To test the performance of StrAl, we compare it with two sequence alignment programs—Clustal (Thompson et al., 1994a) and ProAlign (Löytynoja and Milinkovitch, 2003)—and three different structure alignment programs: In the following, we present our string-like alignment algorithm and test the performance of the respective program StrAl on several hundred sets of homologous RNAs. The quality of alignments produced by the Sankoff-like algorithm implemented in Stemloc is clearly superior to that produced by StrAl; this significant difference is, however, accompanied by a huge factor in computing time and memory usage in favor of StrAl. The quality of alignments predicted by StrAl is similar to that of standard sequence alignment programs if sequence similarity is >65%, but is far better with lower sequence similarities; nevertheless StrAl’s runtime is close to that of ClustalW.

• PMstring (PMmulti in string-like alignment mode; see Hofacker et al., 2004) follows a concept related to that of our approach: it uses strings of pairing probabilities obtained from Sankoff-like pairwise alignments to produce a guide tree for a multiple alignment. This procedure, however, ‘often produces misaligned [sequence] pairs’ (Hofacker et al., 2004).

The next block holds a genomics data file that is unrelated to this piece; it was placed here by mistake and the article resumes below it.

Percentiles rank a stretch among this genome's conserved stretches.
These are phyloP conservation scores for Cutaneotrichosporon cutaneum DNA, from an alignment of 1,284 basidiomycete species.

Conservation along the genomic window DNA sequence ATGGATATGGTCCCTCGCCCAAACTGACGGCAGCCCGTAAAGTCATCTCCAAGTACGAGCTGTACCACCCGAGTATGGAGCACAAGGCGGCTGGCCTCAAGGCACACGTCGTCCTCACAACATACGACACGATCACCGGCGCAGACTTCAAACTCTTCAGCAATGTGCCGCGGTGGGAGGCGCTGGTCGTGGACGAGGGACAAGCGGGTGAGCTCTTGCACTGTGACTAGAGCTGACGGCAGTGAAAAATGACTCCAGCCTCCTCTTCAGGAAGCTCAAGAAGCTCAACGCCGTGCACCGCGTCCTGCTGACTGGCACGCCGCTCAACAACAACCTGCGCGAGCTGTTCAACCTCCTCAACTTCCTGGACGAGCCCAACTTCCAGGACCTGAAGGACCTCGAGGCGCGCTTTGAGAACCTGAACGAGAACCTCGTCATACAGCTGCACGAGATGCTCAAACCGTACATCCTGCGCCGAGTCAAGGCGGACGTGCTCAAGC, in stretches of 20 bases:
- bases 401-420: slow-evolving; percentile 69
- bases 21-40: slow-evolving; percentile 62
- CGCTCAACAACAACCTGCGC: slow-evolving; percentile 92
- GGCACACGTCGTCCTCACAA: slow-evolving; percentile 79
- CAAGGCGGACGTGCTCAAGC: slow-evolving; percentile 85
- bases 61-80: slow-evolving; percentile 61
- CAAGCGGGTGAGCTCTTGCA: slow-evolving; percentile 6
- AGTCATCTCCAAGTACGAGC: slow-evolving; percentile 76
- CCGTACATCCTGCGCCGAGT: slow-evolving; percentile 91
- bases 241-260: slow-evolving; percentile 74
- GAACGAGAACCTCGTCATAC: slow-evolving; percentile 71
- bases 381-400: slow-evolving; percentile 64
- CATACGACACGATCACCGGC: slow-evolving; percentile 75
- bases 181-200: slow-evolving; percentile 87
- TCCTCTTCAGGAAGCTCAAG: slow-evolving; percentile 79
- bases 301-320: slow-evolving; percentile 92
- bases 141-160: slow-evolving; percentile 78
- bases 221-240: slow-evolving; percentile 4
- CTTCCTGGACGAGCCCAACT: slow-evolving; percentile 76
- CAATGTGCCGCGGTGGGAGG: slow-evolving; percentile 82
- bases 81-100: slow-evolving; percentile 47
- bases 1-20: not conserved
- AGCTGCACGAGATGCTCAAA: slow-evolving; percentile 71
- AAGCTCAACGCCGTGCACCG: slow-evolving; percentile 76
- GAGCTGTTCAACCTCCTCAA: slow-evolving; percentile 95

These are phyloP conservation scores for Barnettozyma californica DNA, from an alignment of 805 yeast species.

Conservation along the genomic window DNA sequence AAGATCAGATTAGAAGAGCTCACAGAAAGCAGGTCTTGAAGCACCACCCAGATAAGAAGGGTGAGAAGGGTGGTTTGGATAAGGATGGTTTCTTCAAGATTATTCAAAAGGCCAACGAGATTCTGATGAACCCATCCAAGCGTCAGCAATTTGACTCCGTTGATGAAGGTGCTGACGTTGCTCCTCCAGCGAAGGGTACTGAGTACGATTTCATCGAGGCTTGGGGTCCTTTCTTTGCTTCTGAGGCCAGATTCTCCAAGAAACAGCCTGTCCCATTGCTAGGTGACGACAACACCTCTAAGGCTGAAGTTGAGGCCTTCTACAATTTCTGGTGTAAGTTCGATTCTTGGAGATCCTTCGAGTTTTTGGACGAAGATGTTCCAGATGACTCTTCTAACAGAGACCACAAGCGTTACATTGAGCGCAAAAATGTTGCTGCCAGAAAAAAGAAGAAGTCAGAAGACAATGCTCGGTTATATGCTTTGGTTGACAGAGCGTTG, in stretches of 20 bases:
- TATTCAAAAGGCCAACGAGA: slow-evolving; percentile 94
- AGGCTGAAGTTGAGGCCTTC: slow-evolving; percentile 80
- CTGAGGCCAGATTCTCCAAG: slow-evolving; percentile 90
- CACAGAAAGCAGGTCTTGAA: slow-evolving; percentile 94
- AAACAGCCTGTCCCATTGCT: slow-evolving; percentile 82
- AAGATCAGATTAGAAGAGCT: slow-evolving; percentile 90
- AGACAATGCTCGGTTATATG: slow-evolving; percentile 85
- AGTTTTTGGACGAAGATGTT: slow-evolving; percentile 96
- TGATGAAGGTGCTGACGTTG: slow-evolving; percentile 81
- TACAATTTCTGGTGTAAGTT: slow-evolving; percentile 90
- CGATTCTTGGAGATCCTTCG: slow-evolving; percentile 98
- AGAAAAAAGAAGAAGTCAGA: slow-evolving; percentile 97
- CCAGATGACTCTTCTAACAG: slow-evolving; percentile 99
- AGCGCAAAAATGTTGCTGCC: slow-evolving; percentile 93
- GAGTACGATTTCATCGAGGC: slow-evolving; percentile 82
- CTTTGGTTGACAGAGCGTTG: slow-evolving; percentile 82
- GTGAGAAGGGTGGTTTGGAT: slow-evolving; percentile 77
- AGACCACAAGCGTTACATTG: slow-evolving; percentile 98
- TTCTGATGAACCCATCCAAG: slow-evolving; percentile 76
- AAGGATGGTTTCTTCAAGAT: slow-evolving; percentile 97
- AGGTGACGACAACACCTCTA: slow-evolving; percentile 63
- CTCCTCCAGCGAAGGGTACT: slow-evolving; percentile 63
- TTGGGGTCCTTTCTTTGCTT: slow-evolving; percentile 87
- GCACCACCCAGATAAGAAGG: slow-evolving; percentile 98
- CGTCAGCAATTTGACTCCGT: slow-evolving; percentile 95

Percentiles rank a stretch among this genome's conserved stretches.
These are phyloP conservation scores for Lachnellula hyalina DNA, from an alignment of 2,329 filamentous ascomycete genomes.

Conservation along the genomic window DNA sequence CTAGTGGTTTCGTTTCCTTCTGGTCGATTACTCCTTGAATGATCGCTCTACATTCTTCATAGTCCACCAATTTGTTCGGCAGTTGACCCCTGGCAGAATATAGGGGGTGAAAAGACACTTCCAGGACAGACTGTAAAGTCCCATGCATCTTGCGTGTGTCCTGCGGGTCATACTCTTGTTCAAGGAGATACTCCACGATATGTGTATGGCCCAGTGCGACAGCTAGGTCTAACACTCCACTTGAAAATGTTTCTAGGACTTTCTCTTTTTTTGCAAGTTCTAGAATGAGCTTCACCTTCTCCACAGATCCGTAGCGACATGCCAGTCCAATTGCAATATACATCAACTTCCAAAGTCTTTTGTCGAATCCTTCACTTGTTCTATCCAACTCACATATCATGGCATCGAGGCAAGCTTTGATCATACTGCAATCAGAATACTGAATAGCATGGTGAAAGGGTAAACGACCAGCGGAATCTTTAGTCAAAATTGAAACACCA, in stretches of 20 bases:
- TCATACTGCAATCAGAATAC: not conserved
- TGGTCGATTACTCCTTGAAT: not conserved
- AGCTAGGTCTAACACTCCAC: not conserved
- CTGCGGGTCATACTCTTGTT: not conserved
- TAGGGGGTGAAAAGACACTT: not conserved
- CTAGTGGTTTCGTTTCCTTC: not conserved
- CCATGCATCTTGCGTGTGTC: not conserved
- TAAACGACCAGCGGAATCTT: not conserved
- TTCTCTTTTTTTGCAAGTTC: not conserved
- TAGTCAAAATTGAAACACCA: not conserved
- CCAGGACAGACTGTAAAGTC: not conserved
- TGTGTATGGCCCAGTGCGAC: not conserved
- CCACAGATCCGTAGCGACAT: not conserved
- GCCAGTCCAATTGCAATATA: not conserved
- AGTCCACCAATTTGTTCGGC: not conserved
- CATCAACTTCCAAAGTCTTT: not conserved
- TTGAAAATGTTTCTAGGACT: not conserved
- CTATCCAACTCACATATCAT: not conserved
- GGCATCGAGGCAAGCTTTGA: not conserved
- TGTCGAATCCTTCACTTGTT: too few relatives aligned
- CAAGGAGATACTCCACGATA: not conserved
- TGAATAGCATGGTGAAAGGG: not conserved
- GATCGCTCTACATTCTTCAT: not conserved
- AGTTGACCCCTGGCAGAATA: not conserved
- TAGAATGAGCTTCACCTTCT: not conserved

• MARNA (Siebert and Backofen, 2005) uses a distantly related approach: it performs pairwise alignments of RNAs using sequence and structure information (based on RNAfold predictions) and combines the pairwise, weighted information into a multiple alignment with T-Coffee (Notredame et al., 2000).

• Stemloc (Holmes, 2005) implements the pairwise Sankoff algorithm using a pair stochastic context-free grammar and a heuristic for multiple alignment. To reduce computing cost and memory usage, constraints are imposed by ‘fold and alignment envelopes’, which take into account, for example, the 1000 best single sequence structure predictions and the 100 best alignments.

## 2 SYSTEMs AND METHODS